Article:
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The unintended consequences of advancing the UK peat ban

New data from the Horticultural Trades Association (HTA) reveals that moving the UK's peat ban forward from 2030 to 2026 could have detrimental effects on both the environment and the economy.

The shortened timeline could undermine the government's Environmental Improvement Plan by reducing the time available for comprehensive trials of alternative crop production methods.

Impact on Plant and Tree Availability

Accelerating the peat ban could result in an immediate shortfall of around 100 million trees and plants. This would adversely affect public parks, gardens, and urban green spaces throughout the UK.

Additionally, a third of suppliers to public green areas foresee disruptions in their supply contracts, and garden shops predict product shortages by the year 2027.

Economic Ramifications

An independent economic assessment by Oxford Economics, commissioned by the HTA, suggests that fast-tracking the peat ban to 2026 could cause a staggering £541 million drop in Gross Value Added (GVA) and a £124 million fall in tax income. The study also warns of the potential loss of up to 12,000 jobs.

This information emerges as the government's one-year anniversary approaches for its response to the consultation on the use of peat in horticulture.

HTA's Stance

James Barnes, the HTA Chairman, emphasises the need for a balanced approach rather than rushing into decisions. He states that the new economic analysis, along with their impact assessment, confirms their earlier position: hastily advancing the peat ban will have worse environmental and economic outcomes than sticking to the initially proposed 2030 deadline.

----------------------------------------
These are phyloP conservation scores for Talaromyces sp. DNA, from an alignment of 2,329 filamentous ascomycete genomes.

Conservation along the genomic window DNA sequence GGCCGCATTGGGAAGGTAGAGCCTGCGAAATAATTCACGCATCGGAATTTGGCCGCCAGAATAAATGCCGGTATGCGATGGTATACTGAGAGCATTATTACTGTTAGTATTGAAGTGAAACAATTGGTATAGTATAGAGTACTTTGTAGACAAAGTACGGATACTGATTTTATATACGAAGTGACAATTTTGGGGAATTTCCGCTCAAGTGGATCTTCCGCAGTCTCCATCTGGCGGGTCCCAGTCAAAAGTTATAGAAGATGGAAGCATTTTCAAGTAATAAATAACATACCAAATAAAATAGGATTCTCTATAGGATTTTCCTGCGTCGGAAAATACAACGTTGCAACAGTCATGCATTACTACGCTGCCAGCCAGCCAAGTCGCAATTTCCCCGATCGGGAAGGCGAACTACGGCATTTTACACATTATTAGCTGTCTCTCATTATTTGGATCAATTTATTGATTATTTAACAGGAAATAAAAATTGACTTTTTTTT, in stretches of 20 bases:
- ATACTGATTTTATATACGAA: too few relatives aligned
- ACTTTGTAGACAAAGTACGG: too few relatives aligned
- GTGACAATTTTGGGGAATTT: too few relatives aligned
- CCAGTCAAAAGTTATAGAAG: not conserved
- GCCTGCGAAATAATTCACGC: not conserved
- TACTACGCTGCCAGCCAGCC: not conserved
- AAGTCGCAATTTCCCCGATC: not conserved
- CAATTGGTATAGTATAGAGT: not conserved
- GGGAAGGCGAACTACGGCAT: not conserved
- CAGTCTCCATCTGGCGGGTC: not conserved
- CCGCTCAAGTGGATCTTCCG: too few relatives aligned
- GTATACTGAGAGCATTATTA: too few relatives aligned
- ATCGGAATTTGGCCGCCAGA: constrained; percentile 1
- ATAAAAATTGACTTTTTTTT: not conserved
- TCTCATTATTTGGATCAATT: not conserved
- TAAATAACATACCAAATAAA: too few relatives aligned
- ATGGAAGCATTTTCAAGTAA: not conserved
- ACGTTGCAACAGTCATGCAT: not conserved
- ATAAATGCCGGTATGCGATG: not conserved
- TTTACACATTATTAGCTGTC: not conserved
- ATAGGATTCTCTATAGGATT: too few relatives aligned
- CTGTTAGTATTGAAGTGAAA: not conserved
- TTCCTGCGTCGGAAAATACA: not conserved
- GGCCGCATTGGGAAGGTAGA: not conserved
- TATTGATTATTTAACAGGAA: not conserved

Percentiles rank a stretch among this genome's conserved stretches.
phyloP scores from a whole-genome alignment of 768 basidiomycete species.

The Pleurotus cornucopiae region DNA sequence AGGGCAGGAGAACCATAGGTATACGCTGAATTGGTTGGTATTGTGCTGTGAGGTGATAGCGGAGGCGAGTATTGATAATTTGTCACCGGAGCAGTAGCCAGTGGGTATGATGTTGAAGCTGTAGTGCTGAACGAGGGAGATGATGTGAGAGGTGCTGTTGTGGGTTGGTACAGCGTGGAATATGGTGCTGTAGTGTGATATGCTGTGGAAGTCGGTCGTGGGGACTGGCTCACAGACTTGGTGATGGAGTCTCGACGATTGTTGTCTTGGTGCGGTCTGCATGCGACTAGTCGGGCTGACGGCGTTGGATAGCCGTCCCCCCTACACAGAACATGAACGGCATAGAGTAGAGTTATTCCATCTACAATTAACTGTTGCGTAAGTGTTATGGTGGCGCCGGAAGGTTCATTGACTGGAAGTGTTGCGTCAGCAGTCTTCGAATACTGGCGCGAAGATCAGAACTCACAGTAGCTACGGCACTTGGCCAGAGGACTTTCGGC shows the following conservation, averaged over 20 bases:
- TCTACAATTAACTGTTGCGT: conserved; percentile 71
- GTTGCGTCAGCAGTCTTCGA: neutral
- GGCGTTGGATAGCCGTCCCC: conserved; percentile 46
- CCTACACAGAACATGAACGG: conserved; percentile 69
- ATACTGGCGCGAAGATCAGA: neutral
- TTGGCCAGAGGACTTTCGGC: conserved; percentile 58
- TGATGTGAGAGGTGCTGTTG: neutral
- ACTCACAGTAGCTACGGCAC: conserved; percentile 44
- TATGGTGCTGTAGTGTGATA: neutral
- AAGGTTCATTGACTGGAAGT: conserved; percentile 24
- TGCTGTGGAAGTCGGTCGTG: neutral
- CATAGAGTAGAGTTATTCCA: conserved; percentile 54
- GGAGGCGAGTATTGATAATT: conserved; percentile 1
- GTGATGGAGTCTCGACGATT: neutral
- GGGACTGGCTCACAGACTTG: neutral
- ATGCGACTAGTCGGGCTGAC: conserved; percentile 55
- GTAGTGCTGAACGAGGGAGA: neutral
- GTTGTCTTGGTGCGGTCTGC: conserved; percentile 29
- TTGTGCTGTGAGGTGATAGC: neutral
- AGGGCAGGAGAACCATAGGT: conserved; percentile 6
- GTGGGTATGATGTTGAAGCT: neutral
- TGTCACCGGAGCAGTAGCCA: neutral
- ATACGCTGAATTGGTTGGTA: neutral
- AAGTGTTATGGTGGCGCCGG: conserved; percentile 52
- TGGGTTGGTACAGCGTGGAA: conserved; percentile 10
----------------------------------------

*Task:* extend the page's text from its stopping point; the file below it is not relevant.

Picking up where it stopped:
Environmental Considerations

The HTA argues that the environmental damage caused by advancing the ban outweighs the benefits of carbon savings. They advocate for a measured approach that allows the industry to transition away from peat without penalties.

The Complexity of Transition

While the use of peat in retail compost has already decreased significantly, the transition for professional nurseries is more complicated. The HTA suggests that an exemption until 2030 would provide adequate time for trials and transitions to peat-free alternatives, without compromising plant health.

The HTA calls for a nuanced approach to the peat ban, considering the complexities of finding suitable alternatives and the potential economic and environmental repercussions of a rushed decision.


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